The Cody Dock is not a garden, it is a community multifunctional space and there are many things that it has to offer:
- rich volunteering and training program, workshops and events,
- tours on The River Princess community boat,
- number of different wildlife habitats (article on Lower Lee wildlife here) both on the river and on the land,
- picnic area,
- on-site cafe,
- gallery and exhibition room,
- an outdoor classroom with the fire pit,
- raised beds for food growing,
- and two gardens: the sensory garden and the new gravel garden.
The sensory garden also called the Dancing Grass garden thanks to the plant selection with 6 types of grass, among others: Calimagrostis x acutifolia: Karl Forester, Overdam and Waldenbuch; Briza media and Hakoneodoa macra. The sense of hearing is stimulated by the rustling of dry grasses and Dianthus carthusianorum flowers. The sharp edges of Carex buchanani contrast with soft, thick and hairy leaves of Senecio cineraria ‘Silver Dust’, and Juniperus squamata provides all year interest and spiky touch. The smell of Lavandula and splashes of yellow and pink colour flowers will complete the sensory experiences. Tactile low retaining walls and paths lead visitors in meandering movement, suitable for the Dancing Grass garden, to the outdoor classroom, where during Open House weekend visitors could do their own wildflower seed bombs.
The Gravel Garden, the new coastal style garden with a boat and red phonebox bench. Build this year, with planting e.g. Carpobrotus acinaciformis, Agapanthus sp. yet to be established but already award-winning design. A very interesting addition to the site, perfect photo spot.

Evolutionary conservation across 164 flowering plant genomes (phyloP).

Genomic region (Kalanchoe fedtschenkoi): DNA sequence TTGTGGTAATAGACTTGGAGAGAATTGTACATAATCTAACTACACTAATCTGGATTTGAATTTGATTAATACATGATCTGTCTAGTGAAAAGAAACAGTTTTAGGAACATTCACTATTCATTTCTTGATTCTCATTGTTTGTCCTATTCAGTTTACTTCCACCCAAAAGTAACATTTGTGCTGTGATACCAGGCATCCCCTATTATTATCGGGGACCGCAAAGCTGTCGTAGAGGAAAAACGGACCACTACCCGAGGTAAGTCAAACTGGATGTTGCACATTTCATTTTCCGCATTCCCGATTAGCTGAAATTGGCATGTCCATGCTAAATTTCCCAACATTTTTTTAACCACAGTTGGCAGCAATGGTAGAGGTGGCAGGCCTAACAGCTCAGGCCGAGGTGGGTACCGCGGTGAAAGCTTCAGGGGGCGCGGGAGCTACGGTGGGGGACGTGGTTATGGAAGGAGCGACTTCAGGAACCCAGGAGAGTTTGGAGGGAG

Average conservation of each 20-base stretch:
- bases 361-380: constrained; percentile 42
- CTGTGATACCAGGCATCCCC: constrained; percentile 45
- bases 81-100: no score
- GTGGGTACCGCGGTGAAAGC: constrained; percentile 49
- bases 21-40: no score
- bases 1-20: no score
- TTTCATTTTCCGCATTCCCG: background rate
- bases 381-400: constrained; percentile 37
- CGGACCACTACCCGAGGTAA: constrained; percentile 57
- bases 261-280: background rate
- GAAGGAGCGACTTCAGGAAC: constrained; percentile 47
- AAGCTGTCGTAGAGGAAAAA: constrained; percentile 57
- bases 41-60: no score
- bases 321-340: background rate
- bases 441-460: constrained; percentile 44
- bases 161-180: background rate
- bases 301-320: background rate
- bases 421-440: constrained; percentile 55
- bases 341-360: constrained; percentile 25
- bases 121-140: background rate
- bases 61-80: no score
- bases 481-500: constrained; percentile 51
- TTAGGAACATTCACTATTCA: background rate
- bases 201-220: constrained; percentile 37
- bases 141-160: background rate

The gardens received 3 London in Bloom awards: ‘Outstanding’ ‘Gold’ and the ‘RHS National Certificate of Distinction’!
Both gardens are drought resistant and low-maintenance, designed for climate change. ‘There are no weeds” as we were told again when discussing planting design and food growing beds. The guide also told us:
We follow permaculture principles.
It is not possible to say if all 12 Permaculture principles are applied at the Cody Dock but the feeling of people care, community and making difference are profound.
The Phoenix Garden and The Cody Dock are two examples of how community-led, bottom-up change happens. The tranquil garden in the busy heart of London was created, is maintained and will thrive thanks to volunteers’ engagement. The regeneration of post-industrial dock and wasteland were triggered owing to the determination of two moorings boat owners. The successful collaboration between the charity organization, local authorities, businesses, and residents creates a sense of community neighbourhood pride and leads to the rediscovery of Lower Lee river with her fantastic wildlife.
In both examples a new environmentally responsible garden style/trend is present: the ‘there is no such thing as a weed’ garden, with low maintenance, and drought-tolerant planting, with food growing and organic, permaculture elements. They are ecological, enhancing wildlife and responding to the climate emergency gardens.